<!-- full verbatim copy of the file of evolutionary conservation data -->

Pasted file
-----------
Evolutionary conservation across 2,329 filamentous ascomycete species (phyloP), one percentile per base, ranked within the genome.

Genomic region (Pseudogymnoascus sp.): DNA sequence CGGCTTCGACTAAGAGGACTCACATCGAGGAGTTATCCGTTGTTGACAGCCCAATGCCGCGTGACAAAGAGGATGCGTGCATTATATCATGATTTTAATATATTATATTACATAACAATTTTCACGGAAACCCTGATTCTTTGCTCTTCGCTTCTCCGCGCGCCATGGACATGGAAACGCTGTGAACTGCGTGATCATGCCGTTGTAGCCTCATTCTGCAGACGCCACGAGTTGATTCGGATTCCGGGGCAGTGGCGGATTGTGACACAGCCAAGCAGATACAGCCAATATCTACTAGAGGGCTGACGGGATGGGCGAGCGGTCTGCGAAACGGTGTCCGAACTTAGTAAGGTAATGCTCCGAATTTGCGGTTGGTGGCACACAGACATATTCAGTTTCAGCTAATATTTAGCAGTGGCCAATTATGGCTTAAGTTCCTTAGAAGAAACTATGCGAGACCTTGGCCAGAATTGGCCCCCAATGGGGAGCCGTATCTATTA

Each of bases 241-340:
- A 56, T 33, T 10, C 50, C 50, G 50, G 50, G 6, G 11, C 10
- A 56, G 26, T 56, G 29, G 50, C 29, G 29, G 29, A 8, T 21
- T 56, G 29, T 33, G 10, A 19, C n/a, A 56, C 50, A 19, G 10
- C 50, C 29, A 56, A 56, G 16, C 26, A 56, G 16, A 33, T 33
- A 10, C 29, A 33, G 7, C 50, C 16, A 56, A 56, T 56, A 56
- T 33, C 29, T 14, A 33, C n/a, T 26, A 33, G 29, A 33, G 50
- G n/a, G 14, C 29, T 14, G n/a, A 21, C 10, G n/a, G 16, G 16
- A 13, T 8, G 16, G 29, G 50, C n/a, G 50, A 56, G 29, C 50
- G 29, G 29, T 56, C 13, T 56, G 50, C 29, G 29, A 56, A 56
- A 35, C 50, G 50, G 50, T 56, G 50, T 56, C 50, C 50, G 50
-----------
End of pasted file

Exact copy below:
Evolutionary conservation across 2,329 filamentous ascomycete species (phyloP), one percentile per base, ranked within the genome.

Genomic region (Pseudogymnoascus sp.): DNA sequence CGGCTTCGACTAAGAGGACTCACATCGAGGAGTTATCCGTTGTTGACAGCCCAATGCCGCGTGACAAAGAGGATGCGTGCATTATATCATGATTTTAATATATTATATTACATAACAATTTTCACGGAAACCCTGATTCTTTGCTCTTCGCTTCTCCGCGCGCCATGGACATGGAAACGCTGTGAACTGCGTGATCATGCCGTTGTAGCCTCATTCTGCAGACGCCACGAGTTGATTCGGATTCCGGGGCAGTGGCGGATTGTGACACAGCCAAGCAGATACAGCCAATATCTACTAGAGGGCTGACGGGATGGGCGAGCGGTCTGCGAAACGGTGTCCGAACTTAGTAAGGTAATGCTCCGAATTTGCGGTTGGTGGCACACAGACATATTCAGTTTCAGCTAATATTTAGCAGTGGCCAATTATGGCTTAAGTTCCTTAGAAGAAACTATGCGAGACCTTGGCCAGAATTGGCCCCCAATGGGGAGCCGTATCTATTA

Each of bases 241-340:
- A 56, T 33, T 10, C 50, C 50, G 50, G 50, G 6, G 11, C 10
- A 56, G 26, T 56, G 29, G 50, C 29, G 29, G 29, A 8, T 21
- T 56, G 29, T 33, G 10, A 19, C n/a, A 56, C 50, A 19, G 10
- C 50, C 29, A 56, A 56, G 16, C 26, A 56, G 16, A 33, T 33
- A 10, C 29, A 33, G 7, C 50, C 16, A 56, A 56, T 56, A 56
- T 33, C 29, T 14, A 33, C n/a, T 26, A 33, G 29, A 33, G 50
- G n/a, G 14, C 29, T 14, G n/a, A 21, C 10, G n/a, G 16, G 16
- A 13, T 8, G 16, G 29, G 50, C n/a, G 50, A 56, G 29, C 50
- G 29, G 29, T 56, C 13, T 56, G 50, C 29, G 29, A 56, A 56
- A 35, C 50, G 50, G 50, T 56, G 50, T 56, C 50, C 50, G 50